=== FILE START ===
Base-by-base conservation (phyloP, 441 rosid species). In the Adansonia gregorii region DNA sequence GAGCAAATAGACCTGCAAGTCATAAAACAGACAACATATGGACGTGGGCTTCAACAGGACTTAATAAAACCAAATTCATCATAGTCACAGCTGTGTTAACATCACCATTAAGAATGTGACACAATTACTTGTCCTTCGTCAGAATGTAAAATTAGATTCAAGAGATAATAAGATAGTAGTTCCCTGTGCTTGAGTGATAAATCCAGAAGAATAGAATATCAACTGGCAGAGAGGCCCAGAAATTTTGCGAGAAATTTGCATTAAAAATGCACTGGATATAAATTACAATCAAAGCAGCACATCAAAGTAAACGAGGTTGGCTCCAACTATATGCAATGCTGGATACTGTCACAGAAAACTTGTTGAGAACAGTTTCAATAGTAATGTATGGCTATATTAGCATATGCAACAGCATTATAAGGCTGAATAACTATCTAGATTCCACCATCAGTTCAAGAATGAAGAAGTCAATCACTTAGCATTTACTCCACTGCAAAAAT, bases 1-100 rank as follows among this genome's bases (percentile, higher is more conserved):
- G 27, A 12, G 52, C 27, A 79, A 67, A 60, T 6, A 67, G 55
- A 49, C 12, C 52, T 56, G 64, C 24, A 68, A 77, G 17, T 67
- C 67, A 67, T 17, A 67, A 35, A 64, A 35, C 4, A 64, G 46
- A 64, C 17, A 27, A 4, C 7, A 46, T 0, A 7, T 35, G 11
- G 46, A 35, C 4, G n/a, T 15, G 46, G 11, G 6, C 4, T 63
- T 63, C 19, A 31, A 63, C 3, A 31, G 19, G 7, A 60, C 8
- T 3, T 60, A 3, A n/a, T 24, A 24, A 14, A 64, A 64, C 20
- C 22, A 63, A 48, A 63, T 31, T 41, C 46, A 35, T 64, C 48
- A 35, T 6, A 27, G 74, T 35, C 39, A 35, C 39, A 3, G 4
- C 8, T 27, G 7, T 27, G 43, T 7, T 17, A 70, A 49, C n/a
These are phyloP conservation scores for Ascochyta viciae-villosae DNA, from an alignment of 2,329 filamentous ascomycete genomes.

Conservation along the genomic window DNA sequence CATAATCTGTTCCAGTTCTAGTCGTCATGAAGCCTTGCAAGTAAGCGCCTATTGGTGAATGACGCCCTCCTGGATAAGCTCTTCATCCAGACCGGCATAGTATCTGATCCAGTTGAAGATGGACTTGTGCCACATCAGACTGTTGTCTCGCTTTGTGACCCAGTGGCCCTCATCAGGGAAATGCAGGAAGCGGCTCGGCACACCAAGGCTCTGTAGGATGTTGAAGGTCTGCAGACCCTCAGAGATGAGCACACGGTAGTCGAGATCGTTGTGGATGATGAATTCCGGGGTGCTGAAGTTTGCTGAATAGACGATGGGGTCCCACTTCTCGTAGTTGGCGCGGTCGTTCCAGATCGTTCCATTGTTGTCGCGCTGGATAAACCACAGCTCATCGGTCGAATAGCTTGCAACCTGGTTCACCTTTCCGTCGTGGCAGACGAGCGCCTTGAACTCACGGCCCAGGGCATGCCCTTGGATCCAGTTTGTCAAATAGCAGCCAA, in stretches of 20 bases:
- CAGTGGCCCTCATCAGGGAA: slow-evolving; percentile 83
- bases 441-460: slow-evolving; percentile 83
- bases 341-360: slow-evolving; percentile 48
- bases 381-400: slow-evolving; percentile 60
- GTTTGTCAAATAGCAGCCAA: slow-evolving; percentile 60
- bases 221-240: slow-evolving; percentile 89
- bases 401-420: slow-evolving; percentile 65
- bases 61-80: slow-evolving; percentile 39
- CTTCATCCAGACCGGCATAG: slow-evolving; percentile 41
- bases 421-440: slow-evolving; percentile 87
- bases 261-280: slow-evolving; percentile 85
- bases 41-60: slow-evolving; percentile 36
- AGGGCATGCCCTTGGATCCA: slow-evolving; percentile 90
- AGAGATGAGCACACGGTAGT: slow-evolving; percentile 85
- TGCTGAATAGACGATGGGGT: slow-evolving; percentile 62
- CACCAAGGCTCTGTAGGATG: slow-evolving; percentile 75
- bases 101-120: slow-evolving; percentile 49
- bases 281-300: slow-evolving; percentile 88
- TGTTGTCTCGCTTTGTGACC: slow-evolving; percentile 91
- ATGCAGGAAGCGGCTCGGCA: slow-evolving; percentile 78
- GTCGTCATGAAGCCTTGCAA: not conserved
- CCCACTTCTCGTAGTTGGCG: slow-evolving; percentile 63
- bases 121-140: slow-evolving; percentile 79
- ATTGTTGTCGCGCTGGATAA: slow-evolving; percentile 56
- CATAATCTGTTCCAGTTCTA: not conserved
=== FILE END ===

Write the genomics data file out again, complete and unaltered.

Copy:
Base-by-base conservation (phyloP, 441 rosid species). In the Adansonia gregorii region DNA sequence GAGCAAATAGACCTGCAAGTCATAAAACAGACAACATATGGACGTGGGCTTCAACAGGACTTAATAAAACCAAATTCATCATAGTCACAGCTGTGTTAACATCACCATTAAGAATGTGACACAATTACTTGTCCTTCGTCAGAATGTAAAATTAGATTCAAGAGATAATAAGATAGTAGTTCCCTGTGCTTGAGTGATAAATCCAGAAGAATAGAATATCAACTGGCAGAGAGGCCCAGAAATTTTGCGAGAAATTTGCATTAAAAATGCACTGGATATAAATTACAATCAAAGCAGCACATCAAAGTAAACGAGGTTGGCTCCAACTATATGCAATGCTGGATACTGTCACAGAAAACTTGTTGAGAACAGTTTCAATAGTAATGTATGGCTATATTAGCATATGCAACAGCATTATAAGGCTGAATAACTATCTAGATTCCACCATCAGTTCAAGAATGAAGAAGTCAATCACTTAGCATTTACTCCACTGCAAAAAT, bases 1-100 rank as follows among this genome's bases (percentile, higher is more conserved):
- G 27, A 12, G 52, C 27, A 79, A 67, A 60, T 6, A 67, G 55
- A 49, C 12, C 52, T 56, G 64, C 24, A 68, A 77, G 17, T 67
- C 67, A 67, T 17, A 67, A 35, A 64, A 35, C 4, A 64, G 46
- A 64, C 17, A 27, A 4, C 7, A 46, T 0, A 7, T 35, G 11
- G 46, A 35, C 4, G n/a, T 15, G 46, G 11, G 6, C 4, T 63
- T 63, C 19, A 31, A 63, C 3, A 31, G 19, G 7, A 60, C 8
- T 3, T 60, A 3, A n/a, T 24, A 24, A 14, A 64, A 64, C 20
- C 22, A 63, A 48, A 63, T 31, T 41, C 46, A 35, T 64, C 48
- A 35, T 6, A 27, G 74, T 35, C 39, A 35, C 39, A 3, G 4
- C 8, T 27, G 7, T 27, G 43, T 7, T 17, A 70, A 49, C n/a
These are phyloP conservation scores for Ascochyta viciae-villosae DNA, from an alignment of 2,329 filamentous ascomycete genomes.

Conservation along the genomic window DNA sequence CATAATCTGTTCCAGTTCTAGTCGTCATGAAGCCTTGCAAGTAAGCGCCTATTGGTGAATGACGCCCTCCTGGATAAGCTCTTCATCCAGACCGGCATAGTATCTGATCCAGTTGAAGATGGACTTGTGCCACATCAGACTGTTGTCTCGCTTTGTGACCCAGTGGCCCTCATCAGGGAAATGCAGGAAGCGGCTCGGCACACCAAGGCTCTGTAGGATGTTGAAGGTCTGCAGACCCTCAGAGATGAGCACACGGTAGTCGAGATCGTTGTGGATGATGAATTCCGGGGTGCTGAAGTTTGCTGAATAGACGATGGGGTCCCACTTCTCGTAGTTGGCGCGGTCGTTCCAGATCGTTCCATTGTTGTCGCGCTGGATAAACCACAGCTCATCGGTCGAATAGCTTGCAACCTGGTTCACCTTTCCGTCGTGGCAGACGAGCGCCTTGAACTCACGGCCCAGGGCATGCCCTTGGATCCAGTTTGTCAAATAGCAGCCAA, in stretches of 20 bases:
- CAGTGGCCCTCATCAGGGAA: slow-evolving; percentile 83
- bases 441-460: slow-evolving; percentile 83
- bases 341-360: slow-evolving; percentile 48
- bases 381-400: slow-evolving; percentile 60
- GTTTGTCAAATAGCAGCCAA: slow-evolving; percentile 60
- bases 221-240: slow-evolving; percentile 89
- bases 401-420: slow-evolving; percentile 65
- bases 61-80: slow-evolving; percentile 39
- CTTCATCCAGACCGGCATAG: slow-evolving; percentile 41
- bases 421-440: slow-evolving; percentile 87
- bases 261-280: slow-evolving; percentile 85
- bases 41-60: slow-evolving; percentile 36
- AGGGCATGCCCTTGGATCCA: slow-evolving; percentile 90
- AGAGATGAGCACACGGTAGT: slow-evolving; percentile 85
- TGCTGAATAGACGATGGGGT: slow-evolving; percentile 62
- CACCAAGGCTCTGTAGGATG: slow-evolving; percentile 75
- bases 101-120: slow-evolving; percentile 49
- bases 281-300: slow-evolving; percentile 88
- TGTTGTCTCGCTTTGTGACC: slow-evolving; percentile 91
- ATGCAGGAAGCGGCTCGGCA: slow-evolving; percentile 78
- GTCGTCATGAAGCCTTGCAA: not conserved
- CCCACTTCTCGTAGTTGGCG: slow-evolving; percentile 63
- bases 121-140: slow-evolving; percentile 79
- ATTGTTGTCGCGCTGGATAA: slow-evolving; percentile 56
- CATAATCTGTTCCAGTTCTA: not conserved